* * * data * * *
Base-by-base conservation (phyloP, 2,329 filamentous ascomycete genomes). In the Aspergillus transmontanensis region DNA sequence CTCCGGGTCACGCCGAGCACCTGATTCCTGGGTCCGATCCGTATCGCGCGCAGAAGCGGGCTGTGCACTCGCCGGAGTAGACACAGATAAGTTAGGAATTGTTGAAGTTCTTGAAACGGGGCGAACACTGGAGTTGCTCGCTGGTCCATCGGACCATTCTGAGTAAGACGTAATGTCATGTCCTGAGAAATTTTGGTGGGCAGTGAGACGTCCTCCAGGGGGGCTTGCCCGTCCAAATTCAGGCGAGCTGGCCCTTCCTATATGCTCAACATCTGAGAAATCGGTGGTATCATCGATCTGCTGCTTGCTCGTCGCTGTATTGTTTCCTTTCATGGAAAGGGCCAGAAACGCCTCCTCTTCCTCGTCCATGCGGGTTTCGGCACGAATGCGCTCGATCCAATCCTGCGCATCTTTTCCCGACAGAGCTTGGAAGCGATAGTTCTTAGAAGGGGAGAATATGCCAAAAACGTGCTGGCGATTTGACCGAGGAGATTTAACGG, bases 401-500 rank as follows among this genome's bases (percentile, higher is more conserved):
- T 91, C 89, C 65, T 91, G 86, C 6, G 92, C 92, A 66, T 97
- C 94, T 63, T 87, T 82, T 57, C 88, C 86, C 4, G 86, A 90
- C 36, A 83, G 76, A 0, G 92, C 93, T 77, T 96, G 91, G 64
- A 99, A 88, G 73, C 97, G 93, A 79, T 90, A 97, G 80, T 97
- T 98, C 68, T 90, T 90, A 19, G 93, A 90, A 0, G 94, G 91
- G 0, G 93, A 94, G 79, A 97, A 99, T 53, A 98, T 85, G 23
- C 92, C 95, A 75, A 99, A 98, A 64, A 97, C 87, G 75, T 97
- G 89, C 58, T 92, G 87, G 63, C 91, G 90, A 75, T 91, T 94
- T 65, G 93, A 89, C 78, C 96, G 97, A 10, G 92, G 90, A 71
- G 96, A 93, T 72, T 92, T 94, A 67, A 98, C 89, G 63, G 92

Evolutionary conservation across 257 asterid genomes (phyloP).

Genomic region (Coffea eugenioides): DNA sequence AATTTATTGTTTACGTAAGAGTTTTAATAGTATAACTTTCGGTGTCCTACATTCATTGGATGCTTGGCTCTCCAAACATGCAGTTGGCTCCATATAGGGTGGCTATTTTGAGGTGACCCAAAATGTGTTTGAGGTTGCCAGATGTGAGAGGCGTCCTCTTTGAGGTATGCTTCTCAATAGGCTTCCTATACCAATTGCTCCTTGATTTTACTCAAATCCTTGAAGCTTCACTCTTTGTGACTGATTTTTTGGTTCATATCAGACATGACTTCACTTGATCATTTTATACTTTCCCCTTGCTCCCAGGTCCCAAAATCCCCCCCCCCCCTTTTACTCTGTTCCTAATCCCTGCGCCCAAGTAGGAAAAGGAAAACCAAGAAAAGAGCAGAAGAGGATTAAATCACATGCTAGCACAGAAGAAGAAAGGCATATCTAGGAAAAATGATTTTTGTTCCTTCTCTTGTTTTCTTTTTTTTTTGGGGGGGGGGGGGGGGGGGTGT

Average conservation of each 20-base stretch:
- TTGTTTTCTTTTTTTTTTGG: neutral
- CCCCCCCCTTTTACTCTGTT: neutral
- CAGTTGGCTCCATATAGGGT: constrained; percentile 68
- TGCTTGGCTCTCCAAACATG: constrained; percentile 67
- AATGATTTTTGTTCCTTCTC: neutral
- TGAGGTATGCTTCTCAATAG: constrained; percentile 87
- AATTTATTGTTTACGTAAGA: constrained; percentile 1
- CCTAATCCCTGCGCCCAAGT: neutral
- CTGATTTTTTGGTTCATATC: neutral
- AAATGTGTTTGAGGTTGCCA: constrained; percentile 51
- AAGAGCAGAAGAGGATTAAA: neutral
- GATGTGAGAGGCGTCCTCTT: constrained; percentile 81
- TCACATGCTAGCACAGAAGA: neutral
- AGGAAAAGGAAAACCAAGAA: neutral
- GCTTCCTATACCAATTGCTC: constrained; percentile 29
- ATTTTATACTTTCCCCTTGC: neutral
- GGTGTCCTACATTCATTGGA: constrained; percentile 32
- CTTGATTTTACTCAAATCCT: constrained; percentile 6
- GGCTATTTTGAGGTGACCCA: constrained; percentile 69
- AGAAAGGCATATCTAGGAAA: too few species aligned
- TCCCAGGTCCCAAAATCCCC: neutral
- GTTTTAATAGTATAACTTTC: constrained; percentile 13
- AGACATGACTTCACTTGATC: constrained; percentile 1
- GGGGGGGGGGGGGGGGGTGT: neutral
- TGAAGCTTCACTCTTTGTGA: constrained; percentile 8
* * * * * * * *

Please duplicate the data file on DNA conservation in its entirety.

Base-by-base conservation (phyloP, 2,329 filamentous ascomycete genomes). In the Aspergillus transmontanensis region DNA sequence CTCCGGGTCACGCCGAGCACCTGATTCCTGGGTCCGATCCGTATCGCGCGCAGAAGCGGGCTGTGCACTCGCCGGAGTAGACACAGATAAGTTAGGAATTGTTGAAGTTCTTGAAACGGGGCGAACACTGGAGTTGCTCGCTGGTCCATCGGACCATTCTGAGTAAGACGTAATGTCATGTCCTGAGAAATTTTGGTGGGCAGTGAGACGTCCTCCAGGGGGGCTTGCCCGTCCAAATTCAGGCGAGCTGGCCCTTCCTATATGCTCAACATCTGAGAAATCGGTGGTATCATCGATCTGCTGCTTGCTCGTCGCTGTATTGTTTCCTTTCATGGAAAGGGCCAGAAACGCCTCCTCTTCCTCGTCCATGCGGGTTTCGGCACGAATGCGCTCGATCCAATCCTGCGCATCTTTTCCCGACAGAGCTTGGAAGCGATAGTTCTTAGAAGGGGAGAATATGCCAAAAACGTGCTGGCGATTTGACCGAGGAGATTTAACGG, bases 401-500 rank as follows among this genome's bases (percentile, higher is more conserved):
- T 91, C 89, C 65, T 91, G 86, C 6, G 92, C 92, A 66, T 97
- C 94, T 63, T 87, T 82, T 57, C 88, C 86, C 4, G 86, A 90
- C 36, A 83, G 76, A 0, G 92, C 93, T 77, T 96, G 91, G 64
- A 99, A 88, G 73, C 97, G 93, A 79, T 90, A 97, G 80, T 97
- T 98, C 68, T 90, T 90, A 19, G 93, A 90, A 0, G 94, G 91
- G 0, G 93, A 94, G 79, A 97, A 99, T 53, A 98, T 85, G 23
- C 92, C 95, A 75, A 99, A 98, A 64, A 97, C 87, G 75, T 97
- G 89, C 58, T 92, G 87, G 63, C 91, G 90, A 75, T 91, T 94
- T 65, G 93, A 89, C 78, C 96, G 97, A 10, G 92, G 90, A 71
- G 96, A 93, T 72, T 92, T 94, A 67, A 98, C 89, G 63, G 92

Evolutionary conservation across 257 asterid genomes (phyloP).

Genomic region (Coffea eugenioides): DNA sequence AATTTATTGTTTACGTAAGAGTTTTAATAGTATAACTTTCGGTGTCCTACATTCATTGGATGCTTGGCTCTCCAAACATGCAGTTGGCTCCATATAGGGTGGCTATTTTGAGGTGACCCAAAATGTGTTTGAGGTTGCCAGATGTGAGAGGCGTCCTCTTTGAGGTATGCTTCTCAATAGGCTTCCTATACCAATTGCTCCTTGATTTTACTCAAATCCTTGAAGCTTCACTCTTTGTGACTGATTTTTTGGTTCATATCAGACATGACTTCACTTGATCATTTTATACTTTCCCCTTGCTCCCAGGTCCCAAAATCCCCCCCCCCCCTTTTACTCTGTTCCTAATCCCTGCGCCCAAGTAGGAAAAGGAAAACCAAGAAAAGAGCAGAAGAGGATTAAATCACATGCTAGCACAGAAGAAGAAAGGCATATCTAGGAAAAATGATTTTTGTTCCTTCTCTTGTTTTCTTTTTTTTTTGGGGGGGGGGGGGGGGGGGTGT

Average conservation of each 20-base stretch:
- TTGTTTTCTTTTTTTTTTGG: neutral
- CCCCCCCCTTTTACTCTGTT: neutral
- CAGTTGGCTCCATATAGGGT: constrained; percentile 68
- TGCTTGGCTCTCCAAACATG: constrained; percentile 67
- AATGATTTTTGTTCCTTCTC: neutral
- TGAGGTATGCTTCTCAATAG: constrained; percentile 87
- AATTTATTGTTTACGTAAGA: constrained; percentile 1
- CCTAATCCCTGCGCCCAAGT: neutral
- CTGATTTTTTGGTTCATATC: neutral
- AAATGTGTTTGAGGTTGCCA: constrained; percentile 51
- AAGAGCAGAAGAGGATTAAA: neutral
- GATGTGAGAGGCGTCCTCTT: constrained; percentile 81
- TCACATGCTAGCACAGAAGA: neutral
- AGGAAAAGGAAAACCAAGAA: neutral
- GCTTCCTATACCAATTGCTC: constrained; percentile 29
- ATTTTATACTTTCCCCTTGC: neutral
- GGTGTCCTACATTCATTGGA: constrained; percentile 32
- CTTGATTTTACTCAAATCCT: constrained; percentile 6
- GGCTATTTTGAGGTGACCCA: constrained; percentile 69
- AGAAAGGCATATCTAGGAAA: too few species aligned
- TCCCAGGTCCCAAAATCCCC: neutral
- GTTTTAATAGTATAACTTTC: constrained; percentile 13
- AGACATGACTTCACTTGATC: constrained; percentile 1
- GGGGGGGGGGGGGGGGGTGT: neutral
- TGAAGCTTCACTCTTTGTGA: constrained; percentile 8